A Rapid Outline of Buddhist Teachings – How to Awaken.
Doug Sensei rapidly outlines the Buddhist teachings — how to awaken — giving life to them with direct commentary suited for people today.
“You’re not looking at suffering clearly enough. You’re drugging it out. You’re in a dream state. Instead, you have to see the true nature of what you’re attached to — that it’s impermanent, that it’s subject to loss, that you can’t ever own it, and that which owns it is itself a dream.” Continuing with another talk from Dec. 2009 retreat, Doug Sensei rapidly outlines the Buddhist teachings — how to awaken — giving life to them with direct commentary suited for people today. An overview of the teachings from the book, “Gems of Dharma, Jewels of Freedom,” the classic handbook of Buddhism by Gampopa, considered the 12th century forefather of the Kagyu traditions of Tibet. Translated by Ken and Katia Holmes in 1994, “according to the detailed explanations traditional to the Karma Kagyu Lineage”.
Part 1: The Prime Cause — The Enlightened Essence (having the awakened potential — you have Buddha nature)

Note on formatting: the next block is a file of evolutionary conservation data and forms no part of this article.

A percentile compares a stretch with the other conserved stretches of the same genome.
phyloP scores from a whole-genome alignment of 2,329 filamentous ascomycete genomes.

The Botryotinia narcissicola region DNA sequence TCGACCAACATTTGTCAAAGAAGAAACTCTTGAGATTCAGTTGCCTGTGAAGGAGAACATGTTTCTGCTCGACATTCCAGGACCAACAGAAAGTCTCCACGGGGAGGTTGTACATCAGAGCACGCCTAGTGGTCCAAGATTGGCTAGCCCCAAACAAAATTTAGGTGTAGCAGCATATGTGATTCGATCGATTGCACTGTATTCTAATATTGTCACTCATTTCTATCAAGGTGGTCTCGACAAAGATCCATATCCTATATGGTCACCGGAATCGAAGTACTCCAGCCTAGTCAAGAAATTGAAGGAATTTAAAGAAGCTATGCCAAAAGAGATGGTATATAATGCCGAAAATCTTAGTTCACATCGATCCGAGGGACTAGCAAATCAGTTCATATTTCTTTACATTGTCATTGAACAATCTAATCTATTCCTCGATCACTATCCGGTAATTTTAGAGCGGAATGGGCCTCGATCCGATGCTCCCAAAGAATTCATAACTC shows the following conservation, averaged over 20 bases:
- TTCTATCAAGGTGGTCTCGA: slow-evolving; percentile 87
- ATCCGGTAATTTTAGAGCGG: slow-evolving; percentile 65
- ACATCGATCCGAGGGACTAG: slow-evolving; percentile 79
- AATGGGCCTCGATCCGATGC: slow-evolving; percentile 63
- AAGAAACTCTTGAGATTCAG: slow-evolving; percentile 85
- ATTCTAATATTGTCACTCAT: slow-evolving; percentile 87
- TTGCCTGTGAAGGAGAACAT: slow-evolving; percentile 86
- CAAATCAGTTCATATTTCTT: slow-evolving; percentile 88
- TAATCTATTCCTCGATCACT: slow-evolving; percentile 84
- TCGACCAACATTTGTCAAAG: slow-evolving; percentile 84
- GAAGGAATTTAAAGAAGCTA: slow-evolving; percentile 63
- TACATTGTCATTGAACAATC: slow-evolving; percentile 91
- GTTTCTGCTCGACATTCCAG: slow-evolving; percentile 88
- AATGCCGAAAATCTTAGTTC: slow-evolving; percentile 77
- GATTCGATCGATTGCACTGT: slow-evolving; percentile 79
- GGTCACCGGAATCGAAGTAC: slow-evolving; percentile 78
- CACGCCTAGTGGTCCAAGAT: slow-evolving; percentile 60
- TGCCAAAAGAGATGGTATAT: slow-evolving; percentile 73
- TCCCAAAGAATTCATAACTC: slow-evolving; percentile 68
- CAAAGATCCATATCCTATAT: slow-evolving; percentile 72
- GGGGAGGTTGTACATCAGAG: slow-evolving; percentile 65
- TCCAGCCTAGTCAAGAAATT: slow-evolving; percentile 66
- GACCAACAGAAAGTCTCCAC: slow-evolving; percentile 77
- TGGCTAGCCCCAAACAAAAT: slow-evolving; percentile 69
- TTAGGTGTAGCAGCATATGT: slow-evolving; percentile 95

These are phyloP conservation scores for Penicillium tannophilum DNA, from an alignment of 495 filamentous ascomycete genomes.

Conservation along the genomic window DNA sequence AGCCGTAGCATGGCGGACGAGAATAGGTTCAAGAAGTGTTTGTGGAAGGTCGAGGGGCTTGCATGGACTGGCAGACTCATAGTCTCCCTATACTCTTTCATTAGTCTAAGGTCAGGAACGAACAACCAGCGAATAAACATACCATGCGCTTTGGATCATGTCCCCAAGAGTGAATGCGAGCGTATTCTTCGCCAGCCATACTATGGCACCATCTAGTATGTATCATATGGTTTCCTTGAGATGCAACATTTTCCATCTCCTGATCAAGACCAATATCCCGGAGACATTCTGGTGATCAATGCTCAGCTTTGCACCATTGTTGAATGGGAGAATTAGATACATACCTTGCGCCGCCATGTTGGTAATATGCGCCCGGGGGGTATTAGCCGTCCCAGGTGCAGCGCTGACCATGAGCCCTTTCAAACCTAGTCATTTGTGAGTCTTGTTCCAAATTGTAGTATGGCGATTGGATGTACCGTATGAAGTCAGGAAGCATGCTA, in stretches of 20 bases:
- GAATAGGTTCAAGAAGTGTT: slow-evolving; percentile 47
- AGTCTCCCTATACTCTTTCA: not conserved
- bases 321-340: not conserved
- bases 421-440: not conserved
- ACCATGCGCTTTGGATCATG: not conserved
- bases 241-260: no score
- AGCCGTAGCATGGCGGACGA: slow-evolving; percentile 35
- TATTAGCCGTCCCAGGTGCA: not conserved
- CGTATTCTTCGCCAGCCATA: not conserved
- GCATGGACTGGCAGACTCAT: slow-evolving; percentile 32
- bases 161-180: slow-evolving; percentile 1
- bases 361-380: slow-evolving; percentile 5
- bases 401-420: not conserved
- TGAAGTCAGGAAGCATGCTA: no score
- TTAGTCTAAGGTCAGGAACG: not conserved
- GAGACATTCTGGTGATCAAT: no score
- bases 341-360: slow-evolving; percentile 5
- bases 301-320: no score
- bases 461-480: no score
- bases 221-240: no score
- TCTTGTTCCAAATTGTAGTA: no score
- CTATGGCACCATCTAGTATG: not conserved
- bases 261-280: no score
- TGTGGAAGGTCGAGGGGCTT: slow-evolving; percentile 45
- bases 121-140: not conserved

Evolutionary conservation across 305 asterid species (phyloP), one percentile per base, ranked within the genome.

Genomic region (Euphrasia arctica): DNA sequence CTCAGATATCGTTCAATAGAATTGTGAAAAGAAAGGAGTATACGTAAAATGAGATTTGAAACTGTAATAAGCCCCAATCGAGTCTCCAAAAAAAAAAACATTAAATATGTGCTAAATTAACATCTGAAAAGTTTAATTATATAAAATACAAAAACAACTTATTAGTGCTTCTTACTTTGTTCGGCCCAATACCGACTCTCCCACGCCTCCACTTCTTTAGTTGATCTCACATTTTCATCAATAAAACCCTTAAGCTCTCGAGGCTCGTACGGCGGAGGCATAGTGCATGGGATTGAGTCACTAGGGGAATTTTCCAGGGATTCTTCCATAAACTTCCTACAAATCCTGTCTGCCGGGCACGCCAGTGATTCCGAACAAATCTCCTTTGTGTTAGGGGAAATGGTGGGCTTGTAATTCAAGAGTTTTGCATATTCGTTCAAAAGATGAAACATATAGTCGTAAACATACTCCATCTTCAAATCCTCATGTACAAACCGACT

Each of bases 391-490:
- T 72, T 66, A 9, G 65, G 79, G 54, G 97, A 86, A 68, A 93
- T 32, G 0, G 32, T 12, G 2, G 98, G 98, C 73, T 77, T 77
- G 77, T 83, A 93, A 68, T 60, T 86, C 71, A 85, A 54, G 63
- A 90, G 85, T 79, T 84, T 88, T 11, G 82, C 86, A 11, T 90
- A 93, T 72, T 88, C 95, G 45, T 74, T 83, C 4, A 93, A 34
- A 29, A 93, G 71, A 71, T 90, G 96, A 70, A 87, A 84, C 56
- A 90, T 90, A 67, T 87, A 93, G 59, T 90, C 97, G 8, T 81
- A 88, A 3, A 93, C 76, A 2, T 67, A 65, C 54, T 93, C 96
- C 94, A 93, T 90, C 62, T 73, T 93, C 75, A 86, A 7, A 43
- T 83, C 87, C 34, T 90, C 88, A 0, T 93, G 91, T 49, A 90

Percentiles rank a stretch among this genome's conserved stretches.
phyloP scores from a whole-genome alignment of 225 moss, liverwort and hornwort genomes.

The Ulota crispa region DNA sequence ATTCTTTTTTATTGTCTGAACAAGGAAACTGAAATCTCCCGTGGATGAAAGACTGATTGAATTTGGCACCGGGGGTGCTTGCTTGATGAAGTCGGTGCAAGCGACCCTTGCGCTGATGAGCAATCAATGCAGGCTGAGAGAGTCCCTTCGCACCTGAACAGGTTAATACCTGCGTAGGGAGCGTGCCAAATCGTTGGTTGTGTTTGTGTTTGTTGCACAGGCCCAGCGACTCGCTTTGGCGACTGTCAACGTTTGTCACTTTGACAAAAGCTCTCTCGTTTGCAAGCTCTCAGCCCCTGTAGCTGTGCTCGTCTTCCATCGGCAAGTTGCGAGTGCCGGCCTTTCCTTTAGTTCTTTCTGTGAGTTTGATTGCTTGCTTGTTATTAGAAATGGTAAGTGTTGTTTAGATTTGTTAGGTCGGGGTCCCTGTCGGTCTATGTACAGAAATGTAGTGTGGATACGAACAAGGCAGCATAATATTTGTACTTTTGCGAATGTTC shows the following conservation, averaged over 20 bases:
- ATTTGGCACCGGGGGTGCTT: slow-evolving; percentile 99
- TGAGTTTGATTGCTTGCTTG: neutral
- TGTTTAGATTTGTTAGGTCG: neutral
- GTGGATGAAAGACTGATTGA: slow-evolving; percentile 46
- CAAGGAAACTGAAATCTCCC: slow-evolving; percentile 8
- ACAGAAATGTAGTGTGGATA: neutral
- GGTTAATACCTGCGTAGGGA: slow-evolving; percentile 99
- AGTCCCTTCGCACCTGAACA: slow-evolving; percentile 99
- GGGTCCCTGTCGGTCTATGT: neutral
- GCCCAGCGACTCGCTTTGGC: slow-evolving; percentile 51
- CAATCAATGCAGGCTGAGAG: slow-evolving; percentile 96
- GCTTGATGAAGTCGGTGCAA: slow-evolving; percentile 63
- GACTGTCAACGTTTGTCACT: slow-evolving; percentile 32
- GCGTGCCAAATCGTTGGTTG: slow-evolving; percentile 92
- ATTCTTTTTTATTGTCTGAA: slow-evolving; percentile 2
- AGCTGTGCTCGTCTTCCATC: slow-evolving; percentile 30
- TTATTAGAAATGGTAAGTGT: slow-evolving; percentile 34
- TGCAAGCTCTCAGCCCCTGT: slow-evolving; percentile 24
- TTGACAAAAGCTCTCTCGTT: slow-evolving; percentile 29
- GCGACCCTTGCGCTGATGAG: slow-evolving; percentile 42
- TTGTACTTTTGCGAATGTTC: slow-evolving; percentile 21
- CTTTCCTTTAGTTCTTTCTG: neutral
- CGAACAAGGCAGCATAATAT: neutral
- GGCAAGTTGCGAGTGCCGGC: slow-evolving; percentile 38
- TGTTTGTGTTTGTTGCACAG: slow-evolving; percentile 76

Part 2: The Basis — A Precious Human Existence
Part 3: The Condition — The Good Mentor
Part 4: The Means, The Mentors’ Instruction Part
5: The Kaya of Perfect Buddhahood
Part 6: Non-Conceptual Enlightened Activity to Benefit Beings
Sensei starts out: “We’re talking about samsara and nirvana. Samsara and nirvana are the same insofar as their actual nature is spaciousness. The form it takes is different according to the delusion. Insofar as you’re subject to delusion you’re in samsara. Insofar as you’re not subject to delusion you’re in nirvana. The nature of samsara is that it’s repetitive — it just keeps going round and round. The key characteristic is that in samsara because of the delusion you’re subject to suffering. In nirvana you’re not subject to suffering because you’re not subject to the delusion. So then how do you get free from the delusion?” “The nature of the guru, the lama, the Buddha, is to point out blind spots. You don’t need the lama to practice, to study, to reflect or contemplate on the Dharma. That you can do on your own. But what you can’t do is see your blind spots.” “Ignorance doesn’t mean you’re stupid. It means you’re just not looking. From that POV, your neurosis is simply that you don’t look past what you already know. It’s the nature of the ego.”